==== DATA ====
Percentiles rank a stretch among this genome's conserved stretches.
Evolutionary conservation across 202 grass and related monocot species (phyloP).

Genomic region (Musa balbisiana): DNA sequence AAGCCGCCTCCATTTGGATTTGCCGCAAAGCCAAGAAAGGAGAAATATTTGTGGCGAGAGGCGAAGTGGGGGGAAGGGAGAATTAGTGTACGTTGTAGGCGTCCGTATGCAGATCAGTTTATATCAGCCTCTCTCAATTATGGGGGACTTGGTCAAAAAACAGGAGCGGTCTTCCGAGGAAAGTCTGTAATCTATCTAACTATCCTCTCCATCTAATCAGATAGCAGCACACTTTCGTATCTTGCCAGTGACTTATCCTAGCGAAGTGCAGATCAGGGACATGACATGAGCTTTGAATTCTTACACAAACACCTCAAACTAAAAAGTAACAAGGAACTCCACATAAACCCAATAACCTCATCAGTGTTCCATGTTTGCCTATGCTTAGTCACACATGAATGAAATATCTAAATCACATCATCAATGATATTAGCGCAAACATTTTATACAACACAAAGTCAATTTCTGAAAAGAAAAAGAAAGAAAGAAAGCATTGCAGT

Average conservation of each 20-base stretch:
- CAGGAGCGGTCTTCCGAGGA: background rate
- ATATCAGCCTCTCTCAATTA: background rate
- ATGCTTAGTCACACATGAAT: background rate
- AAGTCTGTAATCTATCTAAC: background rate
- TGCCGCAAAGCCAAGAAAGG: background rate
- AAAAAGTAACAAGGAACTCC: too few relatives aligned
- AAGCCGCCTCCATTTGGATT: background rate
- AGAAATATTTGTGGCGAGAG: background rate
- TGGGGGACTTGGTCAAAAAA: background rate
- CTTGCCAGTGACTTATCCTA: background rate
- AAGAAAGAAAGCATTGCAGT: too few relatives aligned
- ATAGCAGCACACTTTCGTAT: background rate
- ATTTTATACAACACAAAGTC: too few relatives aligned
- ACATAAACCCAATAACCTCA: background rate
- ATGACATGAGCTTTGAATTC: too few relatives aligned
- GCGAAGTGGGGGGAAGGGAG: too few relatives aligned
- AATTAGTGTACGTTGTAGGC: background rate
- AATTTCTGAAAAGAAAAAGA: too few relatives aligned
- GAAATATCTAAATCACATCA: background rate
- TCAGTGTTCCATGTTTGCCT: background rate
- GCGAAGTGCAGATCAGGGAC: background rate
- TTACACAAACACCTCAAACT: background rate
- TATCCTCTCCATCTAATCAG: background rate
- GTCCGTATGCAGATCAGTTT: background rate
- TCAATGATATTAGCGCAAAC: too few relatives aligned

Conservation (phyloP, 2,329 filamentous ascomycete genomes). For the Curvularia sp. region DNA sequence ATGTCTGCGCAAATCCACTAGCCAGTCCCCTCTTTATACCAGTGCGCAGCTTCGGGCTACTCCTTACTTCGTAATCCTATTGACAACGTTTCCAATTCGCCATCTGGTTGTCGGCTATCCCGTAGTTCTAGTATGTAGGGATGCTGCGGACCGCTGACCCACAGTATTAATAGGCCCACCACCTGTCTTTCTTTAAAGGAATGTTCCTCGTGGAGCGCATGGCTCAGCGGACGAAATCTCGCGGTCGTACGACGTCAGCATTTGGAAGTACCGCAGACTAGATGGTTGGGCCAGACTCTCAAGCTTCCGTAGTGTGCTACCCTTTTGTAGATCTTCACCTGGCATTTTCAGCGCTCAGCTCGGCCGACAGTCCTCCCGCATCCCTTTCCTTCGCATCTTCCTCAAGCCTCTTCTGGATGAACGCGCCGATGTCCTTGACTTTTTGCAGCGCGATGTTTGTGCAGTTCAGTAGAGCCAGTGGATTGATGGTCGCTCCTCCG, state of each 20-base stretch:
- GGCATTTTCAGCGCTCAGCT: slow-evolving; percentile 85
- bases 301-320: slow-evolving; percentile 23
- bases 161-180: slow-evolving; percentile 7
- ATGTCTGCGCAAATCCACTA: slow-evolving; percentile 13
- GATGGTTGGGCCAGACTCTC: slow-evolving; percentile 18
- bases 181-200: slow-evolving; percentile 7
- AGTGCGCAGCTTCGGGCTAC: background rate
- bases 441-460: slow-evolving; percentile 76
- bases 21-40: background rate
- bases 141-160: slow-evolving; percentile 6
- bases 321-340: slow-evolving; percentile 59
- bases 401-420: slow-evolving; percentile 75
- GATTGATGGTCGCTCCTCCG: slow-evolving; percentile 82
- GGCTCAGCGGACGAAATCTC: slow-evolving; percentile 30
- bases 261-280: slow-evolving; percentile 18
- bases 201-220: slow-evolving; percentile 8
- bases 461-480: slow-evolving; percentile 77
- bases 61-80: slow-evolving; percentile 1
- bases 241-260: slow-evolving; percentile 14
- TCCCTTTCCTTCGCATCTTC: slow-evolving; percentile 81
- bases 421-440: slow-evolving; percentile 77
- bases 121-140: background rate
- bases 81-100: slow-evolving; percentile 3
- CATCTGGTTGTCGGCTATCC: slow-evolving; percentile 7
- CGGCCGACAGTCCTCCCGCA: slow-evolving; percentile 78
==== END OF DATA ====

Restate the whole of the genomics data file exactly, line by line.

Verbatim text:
Percentiles rank a stretch among this genome's conserved stretches.
Evolutionary conservation across 202 grass and related monocot species (phyloP).

Genomic region (Musa balbisiana): DNA sequence AAGCCGCCTCCATTTGGATTTGCCGCAAAGCCAAGAAAGGAGAAATATTTGTGGCGAGAGGCGAAGTGGGGGGAAGGGAGAATTAGTGTACGTTGTAGGCGTCCGTATGCAGATCAGTTTATATCAGCCTCTCTCAATTATGGGGGACTTGGTCAAAAAACAGGAGCGGTCTTCCGAGGAAAGTCTGTAATCTATCTAACTATCCTCTCCATCTAATCAGATAGCAGCACACTTTCGTATCTTGCCAGTGACTTATCCTAGCGAAGTGCAGATCAGGGACATGACATGAGCTTTGAATTCTTACACAAACACCTCAAACTAAAAAGTAACAAGGAACTCCACATAAACCCAATAACCTCATCAGTGTTCCATGTTTGCCTATGCTTAGTCACACATGAATGAAATATCTAAATCACATCATCAATGATATTAGCGCAAACATTTTATACAACACAAAGTCAATTTCTGAAAAGAAAAAGAAAGAAAGAAAGCATTGCAGT

Average conservation of each 20-base stretch:
- CAGGAGCGGTCTTCCGAGGA: background rate
- ATATCAGCCTCTCTCAATTA: background rate
- ATGCTTAGTCACACATGAAT: background rate
- AAGTCTGTAATCTATCTAAC: background rate
- TGCCGCAAAGCCAAGAAAGG: background rate
- AAAAAGTAACAAGGAACTCC: too few relatives aligned
- AAGCCGCCTCCATTTGGATT: background rate
- AGAAATATTTGTGGCGAGAG: background rate
- TGGGGGACTTGGTCAAAAAA: background rate
- CTTGCCAGTGACTTATCCTA: background rate
- AAGAAAGAAAGCATTGCAGT: too few relatives aligned
- ATAGCAGCACACTTTCGTAT: background rate
- ATTTTATACAACACAAAGTC: too few relatives aligned
- ACATAAACCCAATAACCTCA: background rate
- ATGACATGAGCTTTGAATTC: too few relatives aligned
- GCGAAGTGGGGGGAAGGGAG: too few relatives aligned
- AATTAGTGTACGTTGTAGGC: background rate
- AATTTCTGAAAAGAAAAAGA: too few relatives aligned
- GAAATATCTAAATCACATCA: background rate
- TCAGTGTTCCATGTTTGCCT: background rate
- GCGAAGTGCAGATCAGGGAC: background rate
- TTACACAAACACCTCAAACT: background rate
- TATCCTCTCCATCTAATCAG: background rate
- GTCCGTATGCAGATCAGTTT: background rate
- TCAATGATATTAGCGCAAAC: too few relatives aligned

Conservation (phyloP, 2,329 filamentous ascomycete genomes). For the Curvularia sp. region DNA sequence ATGTCTGCGCAAATCCACTAGCCAGTCCCCTCTTTATACCAGTGCGCAGCTTCGGGCTACTCCTTACTTCGTAATCCTATTGACAACGTTTCCAATTCGCCATCTGGTTGTCGGCTATCCCGTAGTTCTAGTATGTAGGGATGCTGCGGACCGCTGACCCACAGTATTAATAGGCCCACCACCTGTCTTTCTTTAAAGGAATGTTCCTCGTGGAGCGCATGGCTCAGCGGACGAAATCTCGCGGTCGTACGACGTCAGCATTTGGAAGTACCGCAGACTAGATGGTTGGGCCAGACTCTCAAGCTTCCGTAGTGTGCTACCCTTTTGTAGATCTTCACCTGGCATTTTCAGCGCTCAGCTCGGCCGACAGTCCTCCCGCATCCCTTTCCTTCGCATCTTCCTCAAGCCTCTTCTGGATGAACGCGCCGATGTCCTTGACTTTTTGCAGCGCGATGTTTGTGCAGTTCAGTAGAGCCAGTGGATTGATGGTCGCTCCTCCG, state of each 20-base stretch:
- GGCATTTTCAGCGCTCAGCT: slow-evolving; percentile 85
- bases 301-320: slow-evolving; percentile 23
- bases 161-180: slow-evolving; percentile 7
- ATGTCTGCGCAAATCCACTA: slow-evolving; percentile 13
- GATGGTTGGGCCAGACTCTC: slow-evolving; percentile 18
- bases 181-200: slow-evolving; percentile 7
- AGTGCGCAGCTTCGGGCTAC: background rate
- bases 441-460: slow-evolving; percentile 76
- bases 21-40: background rate
- bases 141-160: slow-evolving; percentile 6
- bases 321-340: slow-evolving; percentile 59
- bases 401-420: slow-evolving; percentile 75
- GATTGATGGTCGCTCCTCCG: slow-evolving; percentile 82
- GGCTCAGCGGACGAAATCTC: slow-evolving; percentile 30
- bases 261-280: slow-evolving; percentile 18
- bases 201-220: slow-evolving; percentile 8
- bases 461-480: slow-evolving; percentile 77
- bases 61-80: slow-evolving; percentile 1
- bases 241-260: slow-evolving; percentile 14
- TCCCTTTCCTTCGCATCTTC: slow-evolving; percentile 81
- bases 421-440: slow-evolving; percentile 77
- bases 121-140: background rate
- bases 81-100: slow-evolving; percentile 3
- CATCTGGTTGTCGGCTATCC: slow-evolving; percentile 7
- CGGCCGACAGTCCTCCCGCA: slow-evolving; percentile 78